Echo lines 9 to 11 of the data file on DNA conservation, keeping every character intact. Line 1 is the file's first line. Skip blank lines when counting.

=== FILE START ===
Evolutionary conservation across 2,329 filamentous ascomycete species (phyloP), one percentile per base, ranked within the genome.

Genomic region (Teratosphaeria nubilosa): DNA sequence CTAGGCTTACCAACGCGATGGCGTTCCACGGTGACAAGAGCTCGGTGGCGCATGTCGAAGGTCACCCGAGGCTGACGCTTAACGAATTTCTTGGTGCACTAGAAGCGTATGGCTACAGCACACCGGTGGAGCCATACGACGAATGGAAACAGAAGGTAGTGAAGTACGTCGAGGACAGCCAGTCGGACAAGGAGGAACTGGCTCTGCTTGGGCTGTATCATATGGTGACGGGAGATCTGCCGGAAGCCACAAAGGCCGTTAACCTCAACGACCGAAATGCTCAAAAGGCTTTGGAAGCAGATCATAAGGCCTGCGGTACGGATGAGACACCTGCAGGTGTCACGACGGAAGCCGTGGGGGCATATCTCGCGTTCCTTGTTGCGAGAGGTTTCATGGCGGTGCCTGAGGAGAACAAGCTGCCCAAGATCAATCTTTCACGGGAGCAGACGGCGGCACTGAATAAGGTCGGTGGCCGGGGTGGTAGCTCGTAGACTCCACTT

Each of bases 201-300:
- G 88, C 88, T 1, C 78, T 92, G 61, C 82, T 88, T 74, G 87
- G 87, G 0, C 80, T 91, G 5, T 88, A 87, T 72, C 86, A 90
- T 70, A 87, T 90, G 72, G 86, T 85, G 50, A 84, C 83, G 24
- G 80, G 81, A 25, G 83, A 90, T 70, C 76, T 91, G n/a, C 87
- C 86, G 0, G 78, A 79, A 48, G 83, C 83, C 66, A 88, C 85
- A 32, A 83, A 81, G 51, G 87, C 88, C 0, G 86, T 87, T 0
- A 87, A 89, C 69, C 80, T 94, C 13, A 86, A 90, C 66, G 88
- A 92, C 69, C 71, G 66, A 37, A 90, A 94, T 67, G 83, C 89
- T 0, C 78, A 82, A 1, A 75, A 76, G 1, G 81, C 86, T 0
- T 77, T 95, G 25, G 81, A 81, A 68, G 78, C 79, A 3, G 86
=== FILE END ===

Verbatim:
- A 32, A 83, A 81, G 51, G 87, C 88, C 0, G 86, T 87, T 0
- A 87, A 89, C 69, C 80, T 94, C 13, A 86, A 90, C 66, G 88
- A 92, C 69, C 71, G 66, A 37, A 90, A 94, T 67, G 83, C 89